Gossip about leaflets
Question: When and through whom did you first learn of the leaflet “The White Rose”? What did you have to do with this matter?
Answer: Last summer around the middle of July, Miss Traute Lafrenz, medical student (residence in Munich unknown) with whom I am well acquainted, gave me a leaflet entitled “Leaflet of the White Rose” to read during a break between lectures at the university. As far as I know, this leaflet had the number IV (Roman numeral) at the top.
I believe I can still remember that as Lafrenz was giving me this document, she told me that she had received it either that day or several days earlier. The document was mailed to her in an envelope.
As I was reading through this leaflet, my brother– and if I recall correctly, the student Hubert Furtwängler (a nephew of the famous conductor) from the Black Forest, address unknown – was standing next to me. They read the leaflet over my shoulder.
My brother did not let on either through his demeanor, facial expressions, or remarks that he had anything to do with this document, that is with its production and distribution.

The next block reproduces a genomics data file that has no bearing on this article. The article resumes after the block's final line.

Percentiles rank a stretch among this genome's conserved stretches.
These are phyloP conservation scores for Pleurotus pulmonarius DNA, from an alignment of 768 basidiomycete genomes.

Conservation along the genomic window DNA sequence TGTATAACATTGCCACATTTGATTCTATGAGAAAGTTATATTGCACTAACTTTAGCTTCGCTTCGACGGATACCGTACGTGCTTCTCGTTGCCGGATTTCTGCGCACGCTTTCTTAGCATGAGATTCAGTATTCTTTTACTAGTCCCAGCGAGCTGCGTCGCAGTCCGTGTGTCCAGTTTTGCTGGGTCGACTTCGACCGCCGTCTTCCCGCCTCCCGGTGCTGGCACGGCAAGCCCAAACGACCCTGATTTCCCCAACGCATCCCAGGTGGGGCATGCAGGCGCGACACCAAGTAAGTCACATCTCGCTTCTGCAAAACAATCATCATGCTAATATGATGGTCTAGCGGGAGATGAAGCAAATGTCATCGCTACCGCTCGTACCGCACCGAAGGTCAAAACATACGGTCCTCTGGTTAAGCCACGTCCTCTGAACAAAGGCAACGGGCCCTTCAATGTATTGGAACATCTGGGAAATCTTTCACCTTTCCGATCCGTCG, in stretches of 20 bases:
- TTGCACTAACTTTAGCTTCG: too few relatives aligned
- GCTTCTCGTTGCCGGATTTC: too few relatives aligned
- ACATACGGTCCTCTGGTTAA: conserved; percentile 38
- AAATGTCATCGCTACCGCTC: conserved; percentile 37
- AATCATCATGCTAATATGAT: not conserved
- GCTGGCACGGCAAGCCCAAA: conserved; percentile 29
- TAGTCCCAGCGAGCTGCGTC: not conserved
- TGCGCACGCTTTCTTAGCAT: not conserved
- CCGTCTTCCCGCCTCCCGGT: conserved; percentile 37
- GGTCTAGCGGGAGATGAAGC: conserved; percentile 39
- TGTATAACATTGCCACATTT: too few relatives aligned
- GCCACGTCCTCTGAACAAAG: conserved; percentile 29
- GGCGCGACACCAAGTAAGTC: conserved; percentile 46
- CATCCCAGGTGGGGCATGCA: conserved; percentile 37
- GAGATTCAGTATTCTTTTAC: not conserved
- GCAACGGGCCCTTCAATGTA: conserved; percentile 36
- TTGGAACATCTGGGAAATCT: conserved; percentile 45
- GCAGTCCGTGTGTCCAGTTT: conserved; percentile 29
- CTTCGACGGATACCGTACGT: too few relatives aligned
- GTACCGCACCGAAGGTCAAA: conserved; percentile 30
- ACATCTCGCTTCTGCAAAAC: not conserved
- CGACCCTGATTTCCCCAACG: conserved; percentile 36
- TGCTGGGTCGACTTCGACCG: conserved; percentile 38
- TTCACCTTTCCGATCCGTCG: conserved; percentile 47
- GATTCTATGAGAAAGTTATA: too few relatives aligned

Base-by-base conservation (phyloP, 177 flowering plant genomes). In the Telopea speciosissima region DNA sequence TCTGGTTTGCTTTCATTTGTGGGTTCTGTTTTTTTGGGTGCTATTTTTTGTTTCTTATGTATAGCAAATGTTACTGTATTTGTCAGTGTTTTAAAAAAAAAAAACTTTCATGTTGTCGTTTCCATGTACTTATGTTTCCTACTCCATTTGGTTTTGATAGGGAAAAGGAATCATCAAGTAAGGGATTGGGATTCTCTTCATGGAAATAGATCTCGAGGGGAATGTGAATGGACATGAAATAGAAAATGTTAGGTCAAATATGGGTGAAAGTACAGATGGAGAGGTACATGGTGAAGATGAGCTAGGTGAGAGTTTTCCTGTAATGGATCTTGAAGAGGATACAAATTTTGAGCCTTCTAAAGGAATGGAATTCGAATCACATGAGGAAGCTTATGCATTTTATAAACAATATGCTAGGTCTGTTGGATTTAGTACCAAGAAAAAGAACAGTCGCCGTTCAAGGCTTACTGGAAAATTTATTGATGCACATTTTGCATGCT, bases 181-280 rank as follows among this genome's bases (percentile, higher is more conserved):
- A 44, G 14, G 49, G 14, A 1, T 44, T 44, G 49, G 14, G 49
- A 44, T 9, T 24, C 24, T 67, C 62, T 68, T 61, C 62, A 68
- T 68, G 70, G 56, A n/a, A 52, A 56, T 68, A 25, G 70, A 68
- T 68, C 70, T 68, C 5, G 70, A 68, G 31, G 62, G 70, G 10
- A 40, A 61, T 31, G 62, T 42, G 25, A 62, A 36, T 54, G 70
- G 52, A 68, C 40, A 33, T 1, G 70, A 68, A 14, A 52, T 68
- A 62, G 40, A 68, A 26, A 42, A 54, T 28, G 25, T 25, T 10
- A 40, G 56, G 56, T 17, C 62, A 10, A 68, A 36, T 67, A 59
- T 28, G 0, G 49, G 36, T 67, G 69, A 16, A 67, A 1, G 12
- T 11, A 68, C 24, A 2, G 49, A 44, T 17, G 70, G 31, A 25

Even while I was reading it, I asked the people standing around what the title “The White Rose” could possibly mean. If I recall correctly, my brother said that during the French revolution, the exiled aristocracy used a white rose as a symbol on their flags.
A few days later, I was talking to my brother once again about this leaflet. When I asked him who he thought the author of the leaflet could possibly be, he said it was not a good thing to ask about the writer [of the leaflet], because in so doing, the writer could be endangered.
I did not see or hear anything else related to the leaflet “The White Rose” in any manner. I must strongly dispute the accusation that I had even the least to do with the writing, the production, or the distribution of this document. In July 1942, a rumor was spreading among the student body – and I do not remember who told me about it back then – that the disseminator of the “White Rose” had been caught, that is, arrested, sentenced, and executed.
Ed. note: Although most of the above was a falsehood used as cover, leaving it in here. There’s probably a grain of truth (e.g., about Hubert’s seeing the leaflet) in Sophie Scholl’s story. – Collecting all such stories about the first four leaflets as of date July 1, 1942.